circumstances of the killing were sent to
the Investigative Committee, the State
body leading the investigation, and to
the Federal Security Ser vice (FSB), the
main state security agency. They did not
The issue of sur veillance may be crucial
to understanding who could have killed
Nemtsov, say his friends.
Given the level of security normally in
place, the killing could have been done
only by trained killers acting with the
possible involvement or acquiescence of
some part of the security ser vices, several
of Nemtsov’s associates say .
That would make less likely some of
the lines of inquiry that investigators and
officials have mentioned in recent State
media reports: that the killing was over
Nemtsov’s business dealings or personal
life, or committed by extremists acting on
their own initiative.
Some of Nemtsov’s friends said their
experience showed he must have been
under sur veillance.
Lev Ponomaryov, an opposition activist
and Nemtsov ally recalled how he had
arranged by phone to meet Michael
McFaul, the former United States
ambassador to Russia on March 29, 2012.
When McFaul reached the venue, a
television crew from Kremlin-controlled
television station NTV was waiting for
him, Ponomaryov said.
McFaul tweeted on that date:
“ Everywhere I go NTV is there. Wonder
who gives them my calendar? They
wouldn’t tell me. ”
Ilya Yashin, the co-chairman of
Nemtsov ’s party, said when he arrived at
a restaurant for a meeting with a foreign
diplomat, the manager came up to him
and warned him that State security agents
had been there two hours earlier to install
listening devices. This account was not
able to be independently verified, nor the
details of the meeting.
Nemtsov was subject to the same
treatment, Olga Shorina, his closest aide,
said. “ Three days before a march, they
always did that. They always monitored.”
Vladimir Ryzhkov, a veteran opposition
leader who worked with Nemtsov, said:
“ How else do they know about all our
Shorina added that a prosecution case
against dozens of opposition activists
including well-known opposition figure
Maria Baranova, over a May 6, 2012
protest, contained evidence about planning
for the rally that could only have come
from organisers being tailed.
Against this backdrop, some of
Nemtsov ’s associates say they are bemused
as to how he could be shot dead without
State security agencies being immediately
Individual sur veillance, layered on top of
the security permanently in place around
the Kremlin, would have made an attack
like the one on Nemtsov difficult to pull
off, say his friends. After he was shot,
police or another state security agency
should have appeared on the scene much
sooner, the friends said.
In 2013, one of Nemtsov ’s fellow
opposition activists, Sergei Sharov-
Dalaunay, tried, with one other person, to
stage an impromptu picket on Red Square,
a few hundred yards from the spot where
Nemtsov was killed. In contrast to the
11 minutes it took police to arrive on the
night Nemtsov was shot, Sharov-Dalaunay
said it took police only seconds to grab him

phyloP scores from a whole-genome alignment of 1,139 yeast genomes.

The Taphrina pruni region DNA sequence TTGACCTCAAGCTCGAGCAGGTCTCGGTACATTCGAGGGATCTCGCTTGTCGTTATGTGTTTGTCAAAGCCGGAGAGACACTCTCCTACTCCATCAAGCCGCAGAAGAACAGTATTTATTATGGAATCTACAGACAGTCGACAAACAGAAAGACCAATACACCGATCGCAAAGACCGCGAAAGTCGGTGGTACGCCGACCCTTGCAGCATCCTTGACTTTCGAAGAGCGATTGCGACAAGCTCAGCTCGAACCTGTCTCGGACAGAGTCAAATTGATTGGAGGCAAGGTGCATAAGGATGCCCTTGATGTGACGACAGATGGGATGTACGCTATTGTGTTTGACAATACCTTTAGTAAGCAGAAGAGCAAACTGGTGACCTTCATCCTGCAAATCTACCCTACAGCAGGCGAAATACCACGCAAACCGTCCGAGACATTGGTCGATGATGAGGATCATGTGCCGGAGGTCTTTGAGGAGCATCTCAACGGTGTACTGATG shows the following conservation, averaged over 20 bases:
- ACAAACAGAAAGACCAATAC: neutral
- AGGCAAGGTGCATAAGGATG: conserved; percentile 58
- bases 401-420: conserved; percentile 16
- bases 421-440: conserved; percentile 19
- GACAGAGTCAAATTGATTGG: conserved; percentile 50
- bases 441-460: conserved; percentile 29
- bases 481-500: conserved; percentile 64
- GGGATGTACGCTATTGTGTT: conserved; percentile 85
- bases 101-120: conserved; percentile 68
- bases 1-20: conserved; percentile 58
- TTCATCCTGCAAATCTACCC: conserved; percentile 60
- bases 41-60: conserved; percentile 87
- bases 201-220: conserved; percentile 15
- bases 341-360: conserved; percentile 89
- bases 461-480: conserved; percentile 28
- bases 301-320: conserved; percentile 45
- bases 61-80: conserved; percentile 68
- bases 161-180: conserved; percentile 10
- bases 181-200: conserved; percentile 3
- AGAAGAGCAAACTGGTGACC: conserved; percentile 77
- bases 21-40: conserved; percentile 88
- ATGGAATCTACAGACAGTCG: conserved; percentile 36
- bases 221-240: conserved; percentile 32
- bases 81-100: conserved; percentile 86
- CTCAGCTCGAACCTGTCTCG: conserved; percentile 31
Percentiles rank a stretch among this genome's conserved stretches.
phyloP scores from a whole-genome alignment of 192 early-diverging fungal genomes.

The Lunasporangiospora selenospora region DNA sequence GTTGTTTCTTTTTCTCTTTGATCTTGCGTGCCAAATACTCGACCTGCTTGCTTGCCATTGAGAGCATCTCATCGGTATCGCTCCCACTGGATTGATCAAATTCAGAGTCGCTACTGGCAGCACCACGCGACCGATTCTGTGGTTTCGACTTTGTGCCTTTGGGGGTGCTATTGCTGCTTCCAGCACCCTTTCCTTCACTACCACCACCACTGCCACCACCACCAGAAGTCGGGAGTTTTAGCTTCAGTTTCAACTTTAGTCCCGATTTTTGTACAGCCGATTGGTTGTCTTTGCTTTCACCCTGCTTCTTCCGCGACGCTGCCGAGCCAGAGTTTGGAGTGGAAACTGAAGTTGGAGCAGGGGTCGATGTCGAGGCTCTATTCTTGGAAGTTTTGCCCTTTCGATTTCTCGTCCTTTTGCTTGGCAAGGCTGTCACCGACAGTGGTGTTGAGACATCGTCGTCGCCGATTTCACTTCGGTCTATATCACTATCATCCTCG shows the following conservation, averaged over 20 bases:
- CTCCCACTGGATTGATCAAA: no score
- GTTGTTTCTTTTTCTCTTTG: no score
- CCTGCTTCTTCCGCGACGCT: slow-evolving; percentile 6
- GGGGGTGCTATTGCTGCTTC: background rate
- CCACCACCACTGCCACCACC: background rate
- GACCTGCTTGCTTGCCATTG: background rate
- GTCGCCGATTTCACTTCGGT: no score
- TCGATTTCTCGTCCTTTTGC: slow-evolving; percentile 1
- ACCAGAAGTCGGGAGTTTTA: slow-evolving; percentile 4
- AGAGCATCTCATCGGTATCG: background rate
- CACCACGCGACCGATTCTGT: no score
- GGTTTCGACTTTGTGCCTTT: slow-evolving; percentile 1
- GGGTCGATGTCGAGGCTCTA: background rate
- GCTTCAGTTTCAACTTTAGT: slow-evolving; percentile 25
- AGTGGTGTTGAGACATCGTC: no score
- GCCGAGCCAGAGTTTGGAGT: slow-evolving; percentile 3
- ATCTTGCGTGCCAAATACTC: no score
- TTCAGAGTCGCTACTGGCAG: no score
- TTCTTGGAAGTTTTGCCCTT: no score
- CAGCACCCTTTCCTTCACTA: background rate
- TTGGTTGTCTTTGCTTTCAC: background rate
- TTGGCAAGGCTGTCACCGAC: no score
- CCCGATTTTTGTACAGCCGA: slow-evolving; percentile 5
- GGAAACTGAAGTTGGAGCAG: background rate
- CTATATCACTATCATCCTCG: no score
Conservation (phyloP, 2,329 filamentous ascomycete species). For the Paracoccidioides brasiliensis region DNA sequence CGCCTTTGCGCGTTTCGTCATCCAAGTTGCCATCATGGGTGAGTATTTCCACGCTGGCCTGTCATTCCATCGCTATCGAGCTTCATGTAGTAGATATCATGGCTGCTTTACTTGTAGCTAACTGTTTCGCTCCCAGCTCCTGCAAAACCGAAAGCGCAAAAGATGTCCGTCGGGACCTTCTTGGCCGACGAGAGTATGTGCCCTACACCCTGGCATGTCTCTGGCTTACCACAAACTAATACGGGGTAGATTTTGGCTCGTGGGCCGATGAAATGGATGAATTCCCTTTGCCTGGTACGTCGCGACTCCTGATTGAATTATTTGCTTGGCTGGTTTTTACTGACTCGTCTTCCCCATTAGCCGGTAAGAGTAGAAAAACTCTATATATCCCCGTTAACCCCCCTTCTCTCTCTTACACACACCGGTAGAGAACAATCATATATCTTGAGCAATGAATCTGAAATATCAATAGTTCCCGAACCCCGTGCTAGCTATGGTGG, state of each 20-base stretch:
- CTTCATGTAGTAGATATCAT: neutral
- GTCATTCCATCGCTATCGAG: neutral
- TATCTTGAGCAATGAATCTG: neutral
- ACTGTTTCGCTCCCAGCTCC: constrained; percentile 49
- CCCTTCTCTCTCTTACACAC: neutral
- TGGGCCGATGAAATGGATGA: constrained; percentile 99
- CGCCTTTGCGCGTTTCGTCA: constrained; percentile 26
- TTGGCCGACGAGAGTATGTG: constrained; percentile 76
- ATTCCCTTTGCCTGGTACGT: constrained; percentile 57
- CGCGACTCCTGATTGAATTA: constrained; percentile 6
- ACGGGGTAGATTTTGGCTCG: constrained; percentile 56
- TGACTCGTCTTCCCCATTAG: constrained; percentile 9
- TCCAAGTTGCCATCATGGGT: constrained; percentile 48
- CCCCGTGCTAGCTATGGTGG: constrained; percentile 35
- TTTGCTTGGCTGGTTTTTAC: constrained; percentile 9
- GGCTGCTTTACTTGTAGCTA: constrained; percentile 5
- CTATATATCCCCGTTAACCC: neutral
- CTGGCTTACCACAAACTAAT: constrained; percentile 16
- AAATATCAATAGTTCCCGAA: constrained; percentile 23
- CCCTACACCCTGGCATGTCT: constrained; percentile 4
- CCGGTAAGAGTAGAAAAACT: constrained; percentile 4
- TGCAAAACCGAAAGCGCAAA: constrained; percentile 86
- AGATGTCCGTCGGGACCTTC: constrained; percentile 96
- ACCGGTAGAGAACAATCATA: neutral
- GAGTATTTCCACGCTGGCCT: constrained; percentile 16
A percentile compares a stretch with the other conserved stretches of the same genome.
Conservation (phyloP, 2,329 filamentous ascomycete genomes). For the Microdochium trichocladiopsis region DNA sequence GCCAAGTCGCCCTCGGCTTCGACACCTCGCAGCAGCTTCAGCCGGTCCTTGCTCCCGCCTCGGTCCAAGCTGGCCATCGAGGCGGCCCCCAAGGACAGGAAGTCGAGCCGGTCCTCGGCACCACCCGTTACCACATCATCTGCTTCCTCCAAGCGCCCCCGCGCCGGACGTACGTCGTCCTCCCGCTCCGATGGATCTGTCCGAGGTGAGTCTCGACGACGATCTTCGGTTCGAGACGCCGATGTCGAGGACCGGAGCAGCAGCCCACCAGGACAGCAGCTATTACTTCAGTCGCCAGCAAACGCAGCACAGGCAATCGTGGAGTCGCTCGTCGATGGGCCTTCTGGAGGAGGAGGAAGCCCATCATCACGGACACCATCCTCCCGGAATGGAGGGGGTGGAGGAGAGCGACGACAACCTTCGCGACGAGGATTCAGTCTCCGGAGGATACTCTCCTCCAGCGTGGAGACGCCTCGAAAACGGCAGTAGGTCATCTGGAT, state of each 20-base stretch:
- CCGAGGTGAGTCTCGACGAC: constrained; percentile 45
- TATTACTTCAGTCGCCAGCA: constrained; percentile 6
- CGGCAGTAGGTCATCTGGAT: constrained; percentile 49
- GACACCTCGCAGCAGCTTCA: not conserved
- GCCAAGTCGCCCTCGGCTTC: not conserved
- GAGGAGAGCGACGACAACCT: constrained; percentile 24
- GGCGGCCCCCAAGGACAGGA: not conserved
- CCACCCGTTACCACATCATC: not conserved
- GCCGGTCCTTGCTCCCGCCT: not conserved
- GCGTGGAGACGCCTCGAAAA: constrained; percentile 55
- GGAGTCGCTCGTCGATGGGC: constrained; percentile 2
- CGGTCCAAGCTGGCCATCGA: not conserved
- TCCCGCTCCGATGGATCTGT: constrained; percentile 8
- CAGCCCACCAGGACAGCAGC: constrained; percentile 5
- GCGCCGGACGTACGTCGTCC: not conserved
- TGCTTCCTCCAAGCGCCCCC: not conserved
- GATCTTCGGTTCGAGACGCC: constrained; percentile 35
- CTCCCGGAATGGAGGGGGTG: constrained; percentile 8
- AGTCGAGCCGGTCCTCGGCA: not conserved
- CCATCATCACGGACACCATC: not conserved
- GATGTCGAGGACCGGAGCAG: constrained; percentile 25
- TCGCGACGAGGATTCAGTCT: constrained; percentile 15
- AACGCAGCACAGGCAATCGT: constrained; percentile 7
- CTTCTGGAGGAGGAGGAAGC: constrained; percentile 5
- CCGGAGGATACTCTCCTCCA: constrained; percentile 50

from the moment he unfurled a banner.
The short-lived protest with the
Ukrainian flag was not on the same
bridge where Nemtsov was shot, but on
another, parallel bridge. The two are about
600m apart. Both are within sight of the
Kremlin, and roughly equidistant from it.
A portrait of Russian politician Boris Nemtsov is placed at the site where he was
killed, with Kremlin’s Beklemishevskaya Tower seen in the background, at the Great
Moskvoretsky Bridge in central Moscow.
In October 2003, Jeb Bush unveiled one
of the largest economic projects in Florida
history: a $500 million plan to bring
Scripps Research Institute to the state
and build a biomedical hub he said would
generate nearly 50,000 jobs in 15 years.
As governor, he described it as a “seminal
moment,” comparable to Walt Disney
World’s arrival in Florida in 1971, which
brought billions of dollars in tourism,
spawned tens of thousands of jobs,
transformed the economy and created the
world’s most-visited vacation resort.
Today, as Bush leads possible Republican
candidates in the 2016 race for the United
States presidency, the missed projections
and mixed results of his signature economic
policy as governor — a biotechnology
gamble that has yet to pay off — illustrate
problems he could face in explaining his
own record while promoting a vision of
“real conservative success.”
By nearly all measures, the plan to
transform bedroom communities into
biotech corridors by attracting Scripps and
other research institutes has fallen short of
expectations, despite $1.3 billion in State,
city and county funding.
Making an early case for his presidential
ambitions, Bush has stressed that
government should not be in the business
of picking winning industries and that
market forces should do that job.
“I’m not here to take sides and I don’t
think the government should either,” he
said in a speech last week.
But his Florida record tells another story.
Bush passed a $310m incentive package
through the state legislature in 2003 to
entice California-based Scripps to open
a branch in Jupiter, a small coastal town
of 55,000 people in affluent Palm Beach
County, which invested another $203m.
The money funded the salaries of
scientists over 10 years and paid for a
32,500 square metre research facility on the
Florida Atlantic University campus and
other start-up costs.